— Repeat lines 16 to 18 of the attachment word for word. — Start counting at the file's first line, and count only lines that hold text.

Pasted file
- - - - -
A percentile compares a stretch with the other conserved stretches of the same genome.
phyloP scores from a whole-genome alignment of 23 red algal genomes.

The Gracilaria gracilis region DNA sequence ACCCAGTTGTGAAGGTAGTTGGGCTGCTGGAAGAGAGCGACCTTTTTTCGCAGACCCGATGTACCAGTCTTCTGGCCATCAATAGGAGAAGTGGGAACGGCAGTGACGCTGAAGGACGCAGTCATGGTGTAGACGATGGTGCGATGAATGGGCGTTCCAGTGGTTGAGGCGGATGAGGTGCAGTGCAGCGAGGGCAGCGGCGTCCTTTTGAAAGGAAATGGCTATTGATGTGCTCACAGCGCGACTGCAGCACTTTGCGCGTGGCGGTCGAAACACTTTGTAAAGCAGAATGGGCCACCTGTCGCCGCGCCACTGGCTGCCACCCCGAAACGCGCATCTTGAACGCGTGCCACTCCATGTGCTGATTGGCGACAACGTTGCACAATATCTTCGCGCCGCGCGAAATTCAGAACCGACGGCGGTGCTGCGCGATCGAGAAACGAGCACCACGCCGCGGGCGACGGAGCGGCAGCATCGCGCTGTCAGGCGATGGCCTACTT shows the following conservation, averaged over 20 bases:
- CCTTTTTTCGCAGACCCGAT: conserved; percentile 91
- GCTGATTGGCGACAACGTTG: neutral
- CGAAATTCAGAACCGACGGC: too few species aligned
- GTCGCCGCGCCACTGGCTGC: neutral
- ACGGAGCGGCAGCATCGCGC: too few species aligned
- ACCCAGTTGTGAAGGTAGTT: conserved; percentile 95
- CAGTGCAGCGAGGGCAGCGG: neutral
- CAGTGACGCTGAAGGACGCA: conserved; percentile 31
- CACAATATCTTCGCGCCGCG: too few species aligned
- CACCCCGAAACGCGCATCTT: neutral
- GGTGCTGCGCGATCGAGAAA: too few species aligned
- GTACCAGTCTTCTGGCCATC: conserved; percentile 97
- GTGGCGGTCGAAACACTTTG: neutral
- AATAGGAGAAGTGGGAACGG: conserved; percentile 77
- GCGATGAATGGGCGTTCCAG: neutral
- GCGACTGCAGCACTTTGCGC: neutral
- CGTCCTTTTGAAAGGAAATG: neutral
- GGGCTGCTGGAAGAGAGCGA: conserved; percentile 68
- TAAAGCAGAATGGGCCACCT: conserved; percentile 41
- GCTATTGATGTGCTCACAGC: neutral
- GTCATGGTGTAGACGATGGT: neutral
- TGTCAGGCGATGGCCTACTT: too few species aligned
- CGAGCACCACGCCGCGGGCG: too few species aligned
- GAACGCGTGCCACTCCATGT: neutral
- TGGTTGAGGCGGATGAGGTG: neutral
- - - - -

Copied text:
- GTGGCGGTCGAAACACTTTG: neutral
- AATAGGAGAAGTGGGAACGG: conserved; percentile 77
- GCGATGAATGGGCGTTCCAG: neutral